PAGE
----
>Day 50. Easter weekend in Moscow.

>Saturday of Easter weekend…Cynthia and I slept in a little bit, before meeting our English speaking guide, Ludmila, for our tour of Moscow. We were originally scheduled for a two hour walking tour, but we quickly accepted the extended option, requiring a driver. We started out by visiting Red Square, the most iconic building in the square being St. Basil’s Cathedral…

This cathedral was commissioned by Ivan the terrible and was built between 1555 and 1561. There are nine small chapels inside under each onion shaped dome. It is customary to have an odd number of domes … It can be 1…3…5…etc., but cannot be an even number, as this is bad luck. This cathedral was originally built with just 8 domes to represent each successful conquest by Ivan the terrible…the 9th dome was added later. Twice, this cathedral was ordered demolished…first by Napoleon, and then by Stalin. Luckily, neither attempt was carried out.

The east boundary of Red Square consists of the huge GUM mall, which I mentioned yesterday, while the west side is bounded by The Kremlin, surrounded by a red brick wall (it was a wooden wall when first built in the 12th century; the brick wall was built between 1485 and 1495). There are 20 watch towers interspersed around the perimeter….this one being the tallest was built in 1491 and was expanded to include the clock in 1625…

News reporters usually stand here, across the Moscow River, to report on events taking place involving the Kremlin…

This is still the official residence of the president (Medvedev? Putin? The lines of authority are currently unclear, commonly referred to by the locals as “the tandem”)…Reporting live from the Kremlin, the globedotter and her colleague, Cynthia, who has just joined her for this report from the bank of the Moscow River!

The Kazan Cathedral…

And the Resurrection Gate..

…Were both destroyed by Stalin, but have since been rebuilt at the north end of Red Square.

We stopped off to see this sculpture Of Peter the Great…..

…..Which has an interesting story. This piece was originally Christopher Columbus, which the artist thought he would be able to sell to the United States for one of the anniversaries of his discovery of America. But….there were no takers. So he later changed the face of Columbus to be that of Peter the Great and sold it to his friend, the mayor of Moscow, to commemorate an anniversary of Peter’s establishment of the Russian navy. However, there were still some obvious Spanish type carvings on the statue and the locals would really like to have it removed. Oh, for you chocolate lovers out there, the main Russian chocolate factory, Red October, is in the background.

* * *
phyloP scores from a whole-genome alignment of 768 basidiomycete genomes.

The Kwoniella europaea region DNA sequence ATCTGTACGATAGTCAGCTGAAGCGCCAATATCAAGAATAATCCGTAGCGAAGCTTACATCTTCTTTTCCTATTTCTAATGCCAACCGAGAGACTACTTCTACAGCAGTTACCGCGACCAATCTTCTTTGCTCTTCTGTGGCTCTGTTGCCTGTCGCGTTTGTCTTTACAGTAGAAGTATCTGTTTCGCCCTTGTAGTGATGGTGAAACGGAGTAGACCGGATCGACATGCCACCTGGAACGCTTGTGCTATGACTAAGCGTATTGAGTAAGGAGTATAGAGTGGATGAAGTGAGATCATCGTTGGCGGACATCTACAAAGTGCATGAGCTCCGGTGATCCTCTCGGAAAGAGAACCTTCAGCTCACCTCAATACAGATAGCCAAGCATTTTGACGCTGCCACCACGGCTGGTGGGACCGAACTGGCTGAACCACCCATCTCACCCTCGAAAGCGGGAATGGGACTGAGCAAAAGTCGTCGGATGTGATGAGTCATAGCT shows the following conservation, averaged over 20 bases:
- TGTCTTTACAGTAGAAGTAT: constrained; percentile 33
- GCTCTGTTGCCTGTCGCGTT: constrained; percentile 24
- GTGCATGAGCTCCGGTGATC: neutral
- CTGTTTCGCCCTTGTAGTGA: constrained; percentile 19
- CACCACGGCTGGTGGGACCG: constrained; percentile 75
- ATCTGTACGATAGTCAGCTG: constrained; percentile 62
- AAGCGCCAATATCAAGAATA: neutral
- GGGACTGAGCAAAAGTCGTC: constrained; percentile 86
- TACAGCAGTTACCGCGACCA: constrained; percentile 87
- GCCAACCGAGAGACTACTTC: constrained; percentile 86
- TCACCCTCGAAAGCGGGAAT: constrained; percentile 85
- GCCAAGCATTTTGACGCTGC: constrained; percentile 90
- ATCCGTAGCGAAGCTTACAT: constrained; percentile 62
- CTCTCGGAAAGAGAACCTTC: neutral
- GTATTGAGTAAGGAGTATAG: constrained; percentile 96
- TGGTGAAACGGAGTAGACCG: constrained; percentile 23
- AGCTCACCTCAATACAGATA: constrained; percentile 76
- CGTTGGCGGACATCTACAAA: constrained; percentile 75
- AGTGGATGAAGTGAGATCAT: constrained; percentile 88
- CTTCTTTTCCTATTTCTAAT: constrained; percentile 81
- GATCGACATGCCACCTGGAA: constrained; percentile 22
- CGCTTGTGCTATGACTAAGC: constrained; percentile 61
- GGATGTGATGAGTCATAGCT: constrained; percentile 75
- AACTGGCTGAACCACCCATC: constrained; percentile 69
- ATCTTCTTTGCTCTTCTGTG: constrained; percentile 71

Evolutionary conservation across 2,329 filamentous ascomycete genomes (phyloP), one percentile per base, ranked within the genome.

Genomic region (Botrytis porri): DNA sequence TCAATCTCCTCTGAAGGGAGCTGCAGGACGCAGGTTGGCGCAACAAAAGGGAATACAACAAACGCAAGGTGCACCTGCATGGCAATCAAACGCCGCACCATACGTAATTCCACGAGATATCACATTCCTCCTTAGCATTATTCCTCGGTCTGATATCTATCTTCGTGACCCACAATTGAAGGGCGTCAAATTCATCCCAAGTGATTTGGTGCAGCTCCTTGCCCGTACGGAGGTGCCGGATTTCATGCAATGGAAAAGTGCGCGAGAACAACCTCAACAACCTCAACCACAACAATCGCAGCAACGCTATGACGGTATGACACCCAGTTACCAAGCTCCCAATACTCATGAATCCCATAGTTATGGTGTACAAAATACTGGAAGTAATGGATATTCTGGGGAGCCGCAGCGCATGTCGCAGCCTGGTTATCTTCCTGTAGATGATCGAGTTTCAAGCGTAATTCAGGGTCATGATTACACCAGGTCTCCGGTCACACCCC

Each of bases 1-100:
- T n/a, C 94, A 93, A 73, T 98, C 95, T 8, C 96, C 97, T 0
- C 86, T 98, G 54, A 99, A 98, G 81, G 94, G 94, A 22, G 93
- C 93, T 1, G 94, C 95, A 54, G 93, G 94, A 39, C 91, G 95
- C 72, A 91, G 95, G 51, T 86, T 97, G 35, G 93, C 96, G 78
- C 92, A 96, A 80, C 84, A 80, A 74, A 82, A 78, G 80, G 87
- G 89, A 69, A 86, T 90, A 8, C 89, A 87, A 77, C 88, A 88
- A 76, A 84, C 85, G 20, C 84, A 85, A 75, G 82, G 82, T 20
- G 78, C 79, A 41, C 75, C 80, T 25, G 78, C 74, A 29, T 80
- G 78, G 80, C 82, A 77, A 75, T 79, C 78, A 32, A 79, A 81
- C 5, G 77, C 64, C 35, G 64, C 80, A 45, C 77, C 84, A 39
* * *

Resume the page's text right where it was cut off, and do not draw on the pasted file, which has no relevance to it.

We then headed further along the Moscow River to see the Cathedral of Christ the Saviour, which is the highest Eastern Orthodox cathedral in the world.

This was originally built in honor of the defeat of Napoleon in 1812, although it was not completed until 1883. Then it was dynamited in 1931 under Soviet rule, and just recently rebuilt and completed in 2000. We were able to go inside to the smaller chapel downstairs, but the upper chapel was closed due to preparations for the Easter service to be held later that day. (We were then able to watch that service, which was attended by both Putin and Medvedev, on TV later that evening). The chapel did not have pews, but rather people stand throughout the service.

Next, the Novodevichey Convent…

….which is known for having housed many women of nobility who were forced to become nuns, such as Feodor I’s wife; Peter the Great’s sister, after she tried to overthrow him; and Peter the Great’s wife, when he was ready for a new “trophy” wife; etc. They were not forced to live as nuns in the strict sense, but were instead allowed to have pretty clothes and eat whatever they wanted….but they could not go outside the walls of the convent…so were basically held as prisoners.